Achieving long-term goals is important, of course. But we should also allow ourselves to relax and have fun without feelings of guilt for not always focusing on work, psychologists have confirmed.
"It's time for a rethink," said Katharina Bernecker, researcher in motivational psychology at the University of Zurich. "Of course self-control is important, but research on self-regulation should pay just as much attention to hedonism, or short-term pleasure."
Bernecker's new research shows that people's capacity to experience pleasure or enjoyment contributes at least as much to a happy and satisfied life as successful self-control, notes a press release issued by University of Zurich (see below).
"The pursuit of hedonic and long-term goals needn't be in conflict with one another," added Bernecker. "Our research shows that both are important and can complement each other in achieving well-being and good health. It is important to find the right balance in everyday life."
"It was always thought that hedonism, as opposed to self-control, was the easier option. But really enjoying one's hedonic choice isn't actually that simple for everybody because of those distracting thoughts."
So you should feel free to relax and have fun. But you may have to learn how to enjoy it.
Enjoy Relaxation for Long-Term Well-Being
Psychologists at University of Zurich have found that many people get distracted by intrusive thoughts in moments of relaxation or enjoyment. This is the results of thinking about activities or tasks that they should be doing instead.
The findings are reported in a study published in Personality and Social Psychology Bulletin.
On the other hand, those who can fully enjoy themselves in moments of relaxation or enjoyment tend to have a higher sense of well-being. This sense is in general and not only in the short term. And they are less likely to suffer from depression and anxiety.
Understanding Base Editors to Improve CRISPR
Researchers at UC Berkeley have determined the 3D structure of the latest CRISPR-Cas9 base editor as it swaps out nucleic acids. This reveals why it can go off target but also how it can be improved.
CRISPR-Cas9 base editors replace one nucleic acid with another, which in many cases is all that should be needed to fix a genetic disease.
A study was published in Science. It reports how the researchers were able to observe for the first time a base editor in action, when it works and when it doesn't. It also suggests a roadmap for making the next generation of base editors more versatile and controllable for use in patients.
Health Sensors Drawn on Skin with an Ink Pen
Scientists at University of Houston have developed a new form of electronics known as "drawn-on-skin electronics." It allows multifunctional sensors and circuits to be drawn on the skin with an ink pen.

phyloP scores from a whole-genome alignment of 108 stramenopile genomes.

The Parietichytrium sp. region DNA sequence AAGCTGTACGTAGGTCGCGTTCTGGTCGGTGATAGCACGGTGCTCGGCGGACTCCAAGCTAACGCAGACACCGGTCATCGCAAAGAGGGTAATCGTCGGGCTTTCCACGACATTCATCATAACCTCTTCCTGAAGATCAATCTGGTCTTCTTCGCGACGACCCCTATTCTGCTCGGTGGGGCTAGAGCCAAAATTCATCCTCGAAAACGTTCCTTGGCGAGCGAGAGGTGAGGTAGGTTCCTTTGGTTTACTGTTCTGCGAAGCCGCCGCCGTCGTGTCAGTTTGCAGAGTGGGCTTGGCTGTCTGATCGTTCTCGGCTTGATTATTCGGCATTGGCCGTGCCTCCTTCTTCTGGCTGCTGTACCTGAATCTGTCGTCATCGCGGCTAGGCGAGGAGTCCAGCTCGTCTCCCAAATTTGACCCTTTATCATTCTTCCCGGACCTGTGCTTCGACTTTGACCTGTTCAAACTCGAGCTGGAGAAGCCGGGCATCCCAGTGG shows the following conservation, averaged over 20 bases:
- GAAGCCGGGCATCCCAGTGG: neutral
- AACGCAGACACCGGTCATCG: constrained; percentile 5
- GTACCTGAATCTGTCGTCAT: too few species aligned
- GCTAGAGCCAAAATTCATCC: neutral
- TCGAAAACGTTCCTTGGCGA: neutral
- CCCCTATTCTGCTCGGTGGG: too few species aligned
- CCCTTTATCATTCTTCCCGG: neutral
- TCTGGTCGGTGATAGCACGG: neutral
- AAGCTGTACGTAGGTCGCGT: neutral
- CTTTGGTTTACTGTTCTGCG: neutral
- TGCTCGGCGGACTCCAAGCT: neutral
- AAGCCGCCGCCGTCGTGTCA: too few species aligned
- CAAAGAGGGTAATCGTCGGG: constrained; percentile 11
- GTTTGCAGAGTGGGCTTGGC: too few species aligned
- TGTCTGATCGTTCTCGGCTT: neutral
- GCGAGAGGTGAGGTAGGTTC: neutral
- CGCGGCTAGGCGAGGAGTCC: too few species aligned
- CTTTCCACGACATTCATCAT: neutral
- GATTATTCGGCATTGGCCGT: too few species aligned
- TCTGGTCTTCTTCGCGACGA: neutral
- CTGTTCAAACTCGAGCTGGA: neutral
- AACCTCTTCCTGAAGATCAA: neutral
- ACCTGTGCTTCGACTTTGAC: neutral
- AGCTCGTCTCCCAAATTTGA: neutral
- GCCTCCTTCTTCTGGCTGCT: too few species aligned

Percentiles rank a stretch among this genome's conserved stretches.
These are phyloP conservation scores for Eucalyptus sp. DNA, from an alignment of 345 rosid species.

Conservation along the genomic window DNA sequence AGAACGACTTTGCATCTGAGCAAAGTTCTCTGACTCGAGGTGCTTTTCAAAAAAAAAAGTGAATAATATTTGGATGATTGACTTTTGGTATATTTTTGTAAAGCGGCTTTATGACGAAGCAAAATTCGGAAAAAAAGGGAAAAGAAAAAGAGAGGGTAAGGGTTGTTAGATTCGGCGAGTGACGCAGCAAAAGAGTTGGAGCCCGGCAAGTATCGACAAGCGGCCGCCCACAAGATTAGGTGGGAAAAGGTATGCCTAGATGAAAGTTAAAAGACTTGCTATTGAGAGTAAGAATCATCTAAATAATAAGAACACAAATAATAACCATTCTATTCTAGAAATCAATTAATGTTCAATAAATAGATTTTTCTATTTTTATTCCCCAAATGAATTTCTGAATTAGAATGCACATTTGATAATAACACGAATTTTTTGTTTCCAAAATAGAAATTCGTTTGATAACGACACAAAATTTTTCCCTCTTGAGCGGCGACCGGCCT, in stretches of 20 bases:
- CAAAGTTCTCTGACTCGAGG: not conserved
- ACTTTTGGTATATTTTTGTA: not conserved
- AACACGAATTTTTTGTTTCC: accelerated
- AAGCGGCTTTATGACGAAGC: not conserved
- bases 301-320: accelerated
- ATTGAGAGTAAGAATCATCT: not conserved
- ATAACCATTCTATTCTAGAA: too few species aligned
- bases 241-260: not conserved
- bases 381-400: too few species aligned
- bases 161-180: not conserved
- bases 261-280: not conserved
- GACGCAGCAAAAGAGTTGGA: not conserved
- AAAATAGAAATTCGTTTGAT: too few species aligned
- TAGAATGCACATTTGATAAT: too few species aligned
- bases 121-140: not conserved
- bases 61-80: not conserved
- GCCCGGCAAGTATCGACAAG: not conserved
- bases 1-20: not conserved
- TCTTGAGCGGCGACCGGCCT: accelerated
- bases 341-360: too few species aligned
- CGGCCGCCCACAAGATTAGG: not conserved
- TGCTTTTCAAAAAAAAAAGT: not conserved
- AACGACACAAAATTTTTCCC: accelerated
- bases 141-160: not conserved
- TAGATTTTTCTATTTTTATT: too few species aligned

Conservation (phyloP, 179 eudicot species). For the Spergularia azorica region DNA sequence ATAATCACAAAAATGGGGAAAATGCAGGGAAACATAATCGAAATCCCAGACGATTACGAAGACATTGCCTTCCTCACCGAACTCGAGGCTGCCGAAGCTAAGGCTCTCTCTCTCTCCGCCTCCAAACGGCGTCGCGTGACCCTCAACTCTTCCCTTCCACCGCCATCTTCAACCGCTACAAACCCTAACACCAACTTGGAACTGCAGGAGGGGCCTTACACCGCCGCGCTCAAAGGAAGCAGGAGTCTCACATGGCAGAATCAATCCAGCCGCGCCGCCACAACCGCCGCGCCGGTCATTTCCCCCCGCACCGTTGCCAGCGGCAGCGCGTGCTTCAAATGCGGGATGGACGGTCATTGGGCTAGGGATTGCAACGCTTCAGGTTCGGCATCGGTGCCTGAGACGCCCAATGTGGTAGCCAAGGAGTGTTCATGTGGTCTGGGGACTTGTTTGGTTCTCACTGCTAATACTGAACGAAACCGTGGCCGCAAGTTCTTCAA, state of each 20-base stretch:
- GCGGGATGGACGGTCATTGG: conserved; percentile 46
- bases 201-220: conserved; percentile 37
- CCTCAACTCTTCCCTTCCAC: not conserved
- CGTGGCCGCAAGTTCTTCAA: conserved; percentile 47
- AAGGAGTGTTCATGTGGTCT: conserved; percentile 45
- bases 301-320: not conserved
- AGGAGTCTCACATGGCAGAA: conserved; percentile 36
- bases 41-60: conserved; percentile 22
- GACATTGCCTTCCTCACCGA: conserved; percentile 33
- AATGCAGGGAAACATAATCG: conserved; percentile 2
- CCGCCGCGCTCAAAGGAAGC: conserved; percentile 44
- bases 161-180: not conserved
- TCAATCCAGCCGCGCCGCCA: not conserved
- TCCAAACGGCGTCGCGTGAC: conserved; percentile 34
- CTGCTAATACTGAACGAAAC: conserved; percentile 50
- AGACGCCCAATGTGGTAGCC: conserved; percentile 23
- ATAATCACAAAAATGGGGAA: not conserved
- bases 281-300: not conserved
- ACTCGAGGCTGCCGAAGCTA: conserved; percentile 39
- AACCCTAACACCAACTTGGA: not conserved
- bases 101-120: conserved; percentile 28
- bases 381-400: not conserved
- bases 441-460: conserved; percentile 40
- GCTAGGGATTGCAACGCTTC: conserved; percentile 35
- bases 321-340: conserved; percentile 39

A research paper is published in Nature Communications. It describes how electronic inks, including conductors, semiconductors, and dielectrics, can be drawn on-demand in a freeform manner to develop devices. Devices may include transistors, strain sensors, temperature sensors, heaters, skin hydration sensors, and electrophysiological sensors.
The drawn-on-skin electronics are able to seamlessly collect data, regardless of the wearer's movements. See also the related development reported in Pulse 161.
Hydrogels Memorize and Forget Information
Hokkaido University researchers have found that a soft and wet material can memorize, retrieve, and forget information, much like the human brain.
A study is published in PNAS. It describes a hydrogel that mimics the dynamic memory function of the brain: encoding information that fades with time depending on the memory intensity.
Hydrogels are flexible materials composed of a large percentage of water and other chemicals. They provide a scaffold-like structure to contain the water.
The researchers found that the hydrogel memory can be programmed. And it is stable against temperature fluctuation and physical stretching.
Synthetic Lethality Targets Cancer Weaknesses
Researchers at Ludwig Institute for Cancer Research and UC San Diego have found a way to leverage the idea of "synthetic lethality." This results when non-lethal mutations in different genes become deadly when combined in cells.
The scientists exploited cancer-specific genetic defects to identify targets that are uniquely essential to the survival of cancer cells. In a research paper published in PNAS, the scientists report that inhibiting a key enzyme caused human cancer cells associated with two major types of breast and ovarian cancer to die. And it also reduced tumor growth in mouse studies.
Low-Power Mind-Controlled Prosthetics
By tuning into a subset of brain waves, University of Michigan researchers have reduced the power requirements of neural interfaces by 90 percent while improving their accuracy.
The research results are described in a paper published in Nature Biomedical Engineering. They could lead to long-lasting brain implants that can both treat neurological diseases and enable mind-controlled prosthetics and machines.